Today, I received the September edition of AHRQ Research Activities. For one of the first times, an article I'd written was mentioned in this monthly publication—that articlewas on the burden experienced by women with dysfunctional uterine bleeding who are ready for surgery, but before they have surgery.
But that is not what I really want to mention today. Instead, I want to mention the piece highlighting an article written by Dr. Jeffrey Linder and colleagues that originally appearing in the Journal of General Internal Medicine. This highlight piece summarizes the article's findings. The authors studied 958 primary care visits with a diagnosis of influenza and found that at 58 percent of these antiviral medication was prescribed. Not so surprising. The key finding, however, was that only 62 percent of the prescriptions were deemed appropriate. Or, 38 percent of the antiviral prescriptions were inappropriate.
Why were they inappropriate? Most often, about 2 of every three inappropriate prescriptions, the person had already had symptoms for more than 2 days. The antiviral medications that are given for influenza are only effective if the symptoms have gone of for less than 2 days before the prescription is given.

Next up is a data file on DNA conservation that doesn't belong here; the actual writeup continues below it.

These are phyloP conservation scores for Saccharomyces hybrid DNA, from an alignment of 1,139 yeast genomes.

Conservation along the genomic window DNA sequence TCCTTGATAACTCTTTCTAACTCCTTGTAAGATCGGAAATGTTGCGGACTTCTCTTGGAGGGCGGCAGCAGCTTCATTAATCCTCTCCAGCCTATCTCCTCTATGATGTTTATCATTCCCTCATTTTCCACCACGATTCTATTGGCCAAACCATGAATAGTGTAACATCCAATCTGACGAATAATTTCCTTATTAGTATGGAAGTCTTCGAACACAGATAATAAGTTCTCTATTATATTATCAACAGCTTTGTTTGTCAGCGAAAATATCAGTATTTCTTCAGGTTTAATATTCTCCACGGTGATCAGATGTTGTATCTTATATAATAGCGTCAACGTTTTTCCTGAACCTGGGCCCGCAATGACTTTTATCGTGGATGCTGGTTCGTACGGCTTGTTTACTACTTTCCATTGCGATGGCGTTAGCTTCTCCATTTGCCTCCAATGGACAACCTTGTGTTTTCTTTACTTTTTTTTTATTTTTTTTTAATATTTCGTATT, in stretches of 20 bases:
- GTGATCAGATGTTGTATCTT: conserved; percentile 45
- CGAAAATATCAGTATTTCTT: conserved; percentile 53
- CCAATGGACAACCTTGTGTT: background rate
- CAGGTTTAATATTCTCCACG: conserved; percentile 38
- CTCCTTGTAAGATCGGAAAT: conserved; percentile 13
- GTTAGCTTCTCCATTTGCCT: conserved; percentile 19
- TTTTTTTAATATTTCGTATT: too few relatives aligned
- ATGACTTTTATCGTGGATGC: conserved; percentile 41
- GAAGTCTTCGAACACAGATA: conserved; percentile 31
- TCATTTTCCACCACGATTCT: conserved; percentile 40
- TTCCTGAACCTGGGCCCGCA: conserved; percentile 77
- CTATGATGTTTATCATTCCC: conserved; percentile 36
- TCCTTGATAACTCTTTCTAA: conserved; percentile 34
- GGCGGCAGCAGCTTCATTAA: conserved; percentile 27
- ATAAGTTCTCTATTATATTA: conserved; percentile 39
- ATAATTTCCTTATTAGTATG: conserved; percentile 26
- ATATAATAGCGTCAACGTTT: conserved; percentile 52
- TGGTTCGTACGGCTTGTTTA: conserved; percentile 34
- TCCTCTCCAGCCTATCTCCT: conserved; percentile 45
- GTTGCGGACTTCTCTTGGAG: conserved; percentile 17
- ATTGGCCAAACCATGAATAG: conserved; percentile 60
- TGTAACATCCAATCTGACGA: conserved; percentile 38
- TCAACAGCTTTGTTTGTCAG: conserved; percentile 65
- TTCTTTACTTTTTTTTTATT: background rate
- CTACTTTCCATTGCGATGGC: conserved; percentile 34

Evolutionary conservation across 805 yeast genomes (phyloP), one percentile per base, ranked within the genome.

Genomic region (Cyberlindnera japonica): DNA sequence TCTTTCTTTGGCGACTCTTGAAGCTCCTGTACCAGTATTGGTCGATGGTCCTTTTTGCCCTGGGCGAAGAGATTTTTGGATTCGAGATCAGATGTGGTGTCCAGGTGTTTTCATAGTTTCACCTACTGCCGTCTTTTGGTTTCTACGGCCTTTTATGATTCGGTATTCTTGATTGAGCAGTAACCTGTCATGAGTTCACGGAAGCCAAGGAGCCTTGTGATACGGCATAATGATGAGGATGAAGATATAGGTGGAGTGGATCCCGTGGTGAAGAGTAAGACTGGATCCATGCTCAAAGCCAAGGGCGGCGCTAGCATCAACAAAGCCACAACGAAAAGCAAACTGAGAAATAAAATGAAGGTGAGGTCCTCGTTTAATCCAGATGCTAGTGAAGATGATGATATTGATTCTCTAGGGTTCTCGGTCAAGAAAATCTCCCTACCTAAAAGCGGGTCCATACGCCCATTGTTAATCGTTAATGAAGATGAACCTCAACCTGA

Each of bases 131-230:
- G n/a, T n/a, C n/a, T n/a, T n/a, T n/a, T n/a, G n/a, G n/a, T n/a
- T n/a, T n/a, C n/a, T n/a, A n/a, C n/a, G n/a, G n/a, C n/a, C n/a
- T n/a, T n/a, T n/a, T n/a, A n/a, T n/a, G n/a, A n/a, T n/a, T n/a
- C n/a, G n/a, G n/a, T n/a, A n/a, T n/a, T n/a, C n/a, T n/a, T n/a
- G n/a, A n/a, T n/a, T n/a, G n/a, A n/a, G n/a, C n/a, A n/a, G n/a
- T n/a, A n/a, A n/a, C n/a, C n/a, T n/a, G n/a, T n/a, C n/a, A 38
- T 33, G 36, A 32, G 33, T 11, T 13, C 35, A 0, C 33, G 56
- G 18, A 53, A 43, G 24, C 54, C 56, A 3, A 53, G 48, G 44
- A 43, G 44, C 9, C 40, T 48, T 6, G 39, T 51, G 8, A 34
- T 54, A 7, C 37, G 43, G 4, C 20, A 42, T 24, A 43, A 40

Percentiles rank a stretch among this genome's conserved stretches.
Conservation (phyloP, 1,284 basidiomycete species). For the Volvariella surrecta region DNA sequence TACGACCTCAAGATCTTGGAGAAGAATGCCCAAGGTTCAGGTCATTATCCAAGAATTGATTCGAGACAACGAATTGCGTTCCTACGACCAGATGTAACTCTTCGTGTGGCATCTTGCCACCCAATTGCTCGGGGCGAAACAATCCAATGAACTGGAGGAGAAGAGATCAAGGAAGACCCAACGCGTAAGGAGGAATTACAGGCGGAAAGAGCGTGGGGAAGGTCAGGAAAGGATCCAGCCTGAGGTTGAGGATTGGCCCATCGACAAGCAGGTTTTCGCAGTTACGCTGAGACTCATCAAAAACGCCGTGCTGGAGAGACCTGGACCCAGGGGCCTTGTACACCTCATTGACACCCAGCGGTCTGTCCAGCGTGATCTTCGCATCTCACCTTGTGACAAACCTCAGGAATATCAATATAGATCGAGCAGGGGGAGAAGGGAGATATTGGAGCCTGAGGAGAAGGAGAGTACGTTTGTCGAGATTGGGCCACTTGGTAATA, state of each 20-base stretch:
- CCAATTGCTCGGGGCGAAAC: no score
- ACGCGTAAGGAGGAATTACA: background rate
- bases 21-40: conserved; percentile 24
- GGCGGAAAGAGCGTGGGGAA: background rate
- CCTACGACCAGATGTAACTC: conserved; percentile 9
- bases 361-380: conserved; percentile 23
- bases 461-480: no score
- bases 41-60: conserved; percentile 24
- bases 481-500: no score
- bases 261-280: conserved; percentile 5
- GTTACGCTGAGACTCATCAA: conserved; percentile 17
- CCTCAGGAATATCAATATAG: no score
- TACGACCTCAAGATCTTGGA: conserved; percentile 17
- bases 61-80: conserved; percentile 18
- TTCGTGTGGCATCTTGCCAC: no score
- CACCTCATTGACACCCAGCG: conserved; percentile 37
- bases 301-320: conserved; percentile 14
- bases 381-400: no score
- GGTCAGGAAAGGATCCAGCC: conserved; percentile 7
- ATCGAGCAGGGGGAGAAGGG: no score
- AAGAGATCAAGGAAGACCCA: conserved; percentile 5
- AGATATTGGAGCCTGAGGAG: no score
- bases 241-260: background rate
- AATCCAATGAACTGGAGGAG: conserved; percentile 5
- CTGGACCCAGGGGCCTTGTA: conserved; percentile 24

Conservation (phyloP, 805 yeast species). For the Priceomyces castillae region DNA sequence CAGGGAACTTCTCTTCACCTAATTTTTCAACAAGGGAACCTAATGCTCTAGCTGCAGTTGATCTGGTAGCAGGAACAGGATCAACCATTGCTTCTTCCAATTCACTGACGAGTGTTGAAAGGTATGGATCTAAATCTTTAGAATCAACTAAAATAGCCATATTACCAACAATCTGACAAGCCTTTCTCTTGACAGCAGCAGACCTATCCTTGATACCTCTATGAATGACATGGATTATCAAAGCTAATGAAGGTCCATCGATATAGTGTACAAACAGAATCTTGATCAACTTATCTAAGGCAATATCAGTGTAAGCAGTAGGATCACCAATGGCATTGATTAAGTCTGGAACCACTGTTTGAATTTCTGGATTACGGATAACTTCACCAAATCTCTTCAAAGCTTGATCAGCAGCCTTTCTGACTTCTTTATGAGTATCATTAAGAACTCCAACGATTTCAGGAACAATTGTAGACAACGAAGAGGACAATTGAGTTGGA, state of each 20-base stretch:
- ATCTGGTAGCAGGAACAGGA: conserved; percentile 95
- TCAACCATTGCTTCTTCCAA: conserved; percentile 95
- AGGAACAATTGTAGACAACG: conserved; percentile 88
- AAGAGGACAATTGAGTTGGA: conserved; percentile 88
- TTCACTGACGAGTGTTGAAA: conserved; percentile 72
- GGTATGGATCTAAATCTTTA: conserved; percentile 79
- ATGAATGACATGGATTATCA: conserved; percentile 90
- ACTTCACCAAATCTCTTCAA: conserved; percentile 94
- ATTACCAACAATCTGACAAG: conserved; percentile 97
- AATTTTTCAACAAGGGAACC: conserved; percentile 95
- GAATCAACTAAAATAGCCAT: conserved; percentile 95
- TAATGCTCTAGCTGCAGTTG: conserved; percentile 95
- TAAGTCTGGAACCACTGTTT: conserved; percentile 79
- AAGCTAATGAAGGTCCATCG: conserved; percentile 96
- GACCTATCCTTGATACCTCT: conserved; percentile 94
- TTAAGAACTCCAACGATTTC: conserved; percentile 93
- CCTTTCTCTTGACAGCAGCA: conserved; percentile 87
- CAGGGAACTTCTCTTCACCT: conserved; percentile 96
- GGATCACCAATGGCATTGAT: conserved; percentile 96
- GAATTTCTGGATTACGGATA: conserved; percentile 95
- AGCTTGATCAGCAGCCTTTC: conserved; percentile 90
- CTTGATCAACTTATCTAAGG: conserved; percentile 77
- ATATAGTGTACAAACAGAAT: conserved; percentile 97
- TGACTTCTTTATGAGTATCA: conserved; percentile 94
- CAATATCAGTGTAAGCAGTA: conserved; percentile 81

Why would this happen--particularly when many people have to pay at least a part of the prescription price themselves so that it would seem logical that people should only want prescriptions when they are expected to be effective? And, more importantly, why would physicians or other primary care providers who should know better give the prescriptions?
First, people often just want to be able to feel as though they are doing something about being sick. Unfortunately, this desire can override the logic of the antivirals being ineffective.
Second, people don't always believe the medical evidence.
Third, providers want to maintain their relationships with patients and may give in if they want to maintain the relationship with a patient who really desires an antiviral.
Fourth, providers may not know better.
For most of these, it would seem like a potentially cost-effective solution would be to provide more education. That should not cost much. We’d hope that proper information should be sufficient to convince patients to spend less of their own money and to convince providers not to use unnecessary resources. Has anyone tried it? That wasn't mentioned in the issue of AHRQ Research Activities, but it would seem like a useful follow-up study.
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